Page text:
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dc.contributor.advisorVan den Berg, J.
dc.contributor.advisorSantos, L.
dc.contributor.authorMuatinte, Bernardo Lázaro
dc.date.accessioned2017-09-18T14:02:46Z
dc.date.available2017-09-18T14:02:46Z
dc.date.issued2017
dc.identifier.urihttp://hdl.handle.net/10394/25594
dc.descriptionPhD (Environmental Sciences), North-West University, Potchefstroom Campus, 2017en_US
dc.description.abstractThe Larger grain borer, Prostephanus truncatus (Coleoptera: Bostrichidae), was introduced from Southern and Central America into Africa during the late 1970s, and has since then established in 20 African countries. This pest reduces the storage period of maize grain and cassava chips in granaries of small scale farmers. This reduced storage period results from larvae and adult feeding with subsequent shortening of the period that these commodities are available as food. Depending on storage period, yield losses of up to 45% and 100% have been recorded for maize and cassava chips respectively in West Africa, while 62% yield losses of maize during storage have been reported in Mozambique. In Mozambique, P. truncatus was first recorded in 1980 in the Manica Province. Prostephanus truncatus occurs throughout Mozambique with higher population densities and maize grain damage in the Manica and Tete Provinces, where it is a severe pest of maize grain, cassava chips and other cereals. Chemical and biological control measures have been used for P. truncatus. However, the pest continuously disperses, colonizes new habitats and causes much injury to stored maize grain and cassava chips. This study aimed to review current literature regarding P. truncatus and to assess the effect of abiotic and biotic factors in spatial and temporal fluctuations of P. truncatus numbers. Host plant species, altitude and climatic factors were also taken in account in this study. Moreover, the study aimed at assessing the effect of mass trapping in P. truncatus numbers and assessing suitability of wild plants and firewood as hosts of P. truncatus in Mozambique with reference to the central and Southern regions. This project will provide this knowledge which is scarce or non-existent in Mozambique. Results will inform rural small farmers, government and non-government organizations, decision makers and stakeholders regarding improved pest management measures and could hence reduce population densities of the pest with particular reference to the Manica Province in Mozambique. Prostephanus truncatus pest status in Africa is high and the degree of infestation and damage vary between regions. This variation in pest status is due to climatic conditions, food sources, and differences in storage infra-structure development and efficacy of control methods. Its temporal and spatial dispersion is unpredictable and depends on ecological factors, maize and dry cassava trade routes, and availability of forest host plants. Development of sustainable integrated management strategies is a key to future successful management of this pest. Area-wide management strategies using the predator, Teretrius nigrescens, parasitoids, plant derived products and environmentally friendly insecticides are needed. Integrated management practices must be based on improved knowledge of P. truncatus population dynamics and its determining factors. Generalized linear models showed that abiotic and biotic factors affect P. truncatus numbers. However, the strength of the effect varied between villages and years. Mean numbers of host plant species, the maximum and minimum temperature, relative humidity and rainfall had an effect on P. truncatus number over years. Average temperature did not affect trap catches of P. truncatus. Models were not validated due to absence of previous similar data on P. truncatus in the studied villages and in Mozambique in general. Higher numbers of P. truncatus were caught in Massingir (231 individuals per trap per month) followed by Machipanda village (104). Moreover, the high numbers of beetles were present during both the dry and rainy seasons and in all land use types of the Massingir village compared to other villages. In general higher numbers of beetles were trapped during the rain season and in human settlements. Designed models and the analysis of P. truncatus flight activity per season and per land use type form a baseline for further studies toward predicting dispersal and potential areas of invasion by P. truncatus in Mozambique. Mass trapping of P. truncatus with the use of universal moth traps (Uni-traps) showed that the lowest mean number of beetles per trap captured over a month-period was 26 individuals at Mapai in August while the highest was at the village of Massingir in November (8089). The highest mean beetle density per maize ear (335 individuals) was found in control granaries. The maize kernel weight reduction was higher and increased over time in granaries without traps than in those with them. These findings indicate that mass trapping with the use of Uni-traps represents a potential method for effective control of P. truncatus in granaries of small scale farmers. Research on suitability of plant species sold and used as firewood recorded, P. truncatus in three (Brachystegia spiciformis, Colophospermum mopane and Strychnos spinosa) of the six plant species used for these purposes in Manica and Gaza Provinces. Moreover the pest survived and bred in 13 tree and 7 grass species. Dry maize stalks were also highly suitable for pest survival. Dry wood of the tree species B. spiciformis, Colophospermum mopane and Cassia abbreviata as well as the grasses Acroceras macrum and Hyparrhenia hirta were very good hosts for development of P. truncatus. The sale and transport of firewood that host P. truncatus may be an important driver of the spread of this species. Uninfested areas where plant hosts occur and are abundant, are likely to be infested by this pest in the future. This knowledge will contribute to the development of practical integrated measures for management of P. truncatusen_US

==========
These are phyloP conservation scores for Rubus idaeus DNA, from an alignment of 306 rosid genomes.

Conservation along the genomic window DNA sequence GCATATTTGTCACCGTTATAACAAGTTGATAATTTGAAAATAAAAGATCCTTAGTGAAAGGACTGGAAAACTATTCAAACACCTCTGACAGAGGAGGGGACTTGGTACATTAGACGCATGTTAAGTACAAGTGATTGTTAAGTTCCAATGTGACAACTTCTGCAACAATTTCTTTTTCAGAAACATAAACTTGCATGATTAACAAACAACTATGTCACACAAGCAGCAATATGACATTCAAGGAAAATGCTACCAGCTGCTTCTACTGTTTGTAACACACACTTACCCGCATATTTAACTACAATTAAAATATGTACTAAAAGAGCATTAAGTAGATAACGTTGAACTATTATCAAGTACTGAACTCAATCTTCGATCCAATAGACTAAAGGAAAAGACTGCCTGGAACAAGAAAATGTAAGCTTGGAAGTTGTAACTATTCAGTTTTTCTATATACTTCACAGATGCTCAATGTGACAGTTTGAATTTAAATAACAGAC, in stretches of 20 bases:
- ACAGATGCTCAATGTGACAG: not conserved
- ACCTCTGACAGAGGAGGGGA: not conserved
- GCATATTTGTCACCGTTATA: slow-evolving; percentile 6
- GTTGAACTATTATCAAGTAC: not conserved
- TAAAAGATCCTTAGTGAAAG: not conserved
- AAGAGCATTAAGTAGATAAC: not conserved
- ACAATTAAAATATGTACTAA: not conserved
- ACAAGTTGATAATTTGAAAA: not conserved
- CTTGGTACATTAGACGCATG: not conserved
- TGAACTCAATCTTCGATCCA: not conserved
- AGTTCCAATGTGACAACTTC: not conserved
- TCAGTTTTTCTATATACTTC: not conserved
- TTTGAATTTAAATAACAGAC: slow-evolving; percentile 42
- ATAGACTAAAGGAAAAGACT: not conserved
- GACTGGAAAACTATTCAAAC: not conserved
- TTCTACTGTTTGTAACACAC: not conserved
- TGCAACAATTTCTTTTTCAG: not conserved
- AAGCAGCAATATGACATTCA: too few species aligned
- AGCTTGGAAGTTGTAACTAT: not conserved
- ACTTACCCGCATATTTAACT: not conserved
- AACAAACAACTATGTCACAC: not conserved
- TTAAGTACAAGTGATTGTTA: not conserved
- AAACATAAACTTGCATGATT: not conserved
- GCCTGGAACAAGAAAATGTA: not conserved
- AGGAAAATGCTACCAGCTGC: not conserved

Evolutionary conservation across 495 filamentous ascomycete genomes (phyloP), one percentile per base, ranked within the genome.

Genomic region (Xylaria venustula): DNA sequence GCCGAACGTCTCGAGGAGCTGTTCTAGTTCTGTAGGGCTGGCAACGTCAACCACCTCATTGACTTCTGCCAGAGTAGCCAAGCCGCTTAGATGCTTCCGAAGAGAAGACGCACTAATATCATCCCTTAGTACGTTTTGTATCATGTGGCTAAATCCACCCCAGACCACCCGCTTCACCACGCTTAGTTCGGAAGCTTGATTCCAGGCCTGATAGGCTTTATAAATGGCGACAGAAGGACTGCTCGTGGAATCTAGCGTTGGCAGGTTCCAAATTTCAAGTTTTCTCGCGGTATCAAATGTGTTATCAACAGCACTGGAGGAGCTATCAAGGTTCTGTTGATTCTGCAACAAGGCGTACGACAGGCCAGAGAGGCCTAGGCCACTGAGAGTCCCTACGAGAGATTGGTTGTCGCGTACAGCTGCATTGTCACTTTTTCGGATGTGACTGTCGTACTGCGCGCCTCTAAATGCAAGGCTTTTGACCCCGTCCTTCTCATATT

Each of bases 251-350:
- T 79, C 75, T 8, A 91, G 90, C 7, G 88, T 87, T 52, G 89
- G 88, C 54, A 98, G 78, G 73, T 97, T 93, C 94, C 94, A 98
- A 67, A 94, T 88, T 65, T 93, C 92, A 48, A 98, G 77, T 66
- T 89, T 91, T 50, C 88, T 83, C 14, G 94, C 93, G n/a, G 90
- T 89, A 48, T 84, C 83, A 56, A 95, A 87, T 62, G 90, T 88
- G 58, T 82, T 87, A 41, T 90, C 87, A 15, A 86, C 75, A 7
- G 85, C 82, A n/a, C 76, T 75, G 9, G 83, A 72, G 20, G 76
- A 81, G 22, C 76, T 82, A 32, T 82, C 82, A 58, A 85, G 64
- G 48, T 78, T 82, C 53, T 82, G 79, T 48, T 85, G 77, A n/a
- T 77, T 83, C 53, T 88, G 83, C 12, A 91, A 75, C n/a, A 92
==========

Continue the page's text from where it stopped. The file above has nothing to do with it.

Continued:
dc.language.isoenen_US
dc.publisherNorth-West University (South Africa)en_US
dc.subjectProstephanus truncatusen_US
dc.subjectPopulation dynamicsen_US
dc.subjectIntegrated pest managementen_US
dc.subjectMozambiqueen_US
dc.titlePopulation dynamics and integrated management of Prostephanus truncatus (Coleoptera : Bostrichidae) in Manica Province, Mozambiqueen_US
dc.typeThesisen_US
dc.description.thesistypeDoctoralen_US
dc.contributor.researchID12319724 - Van den Berg, Johann (Supervisor)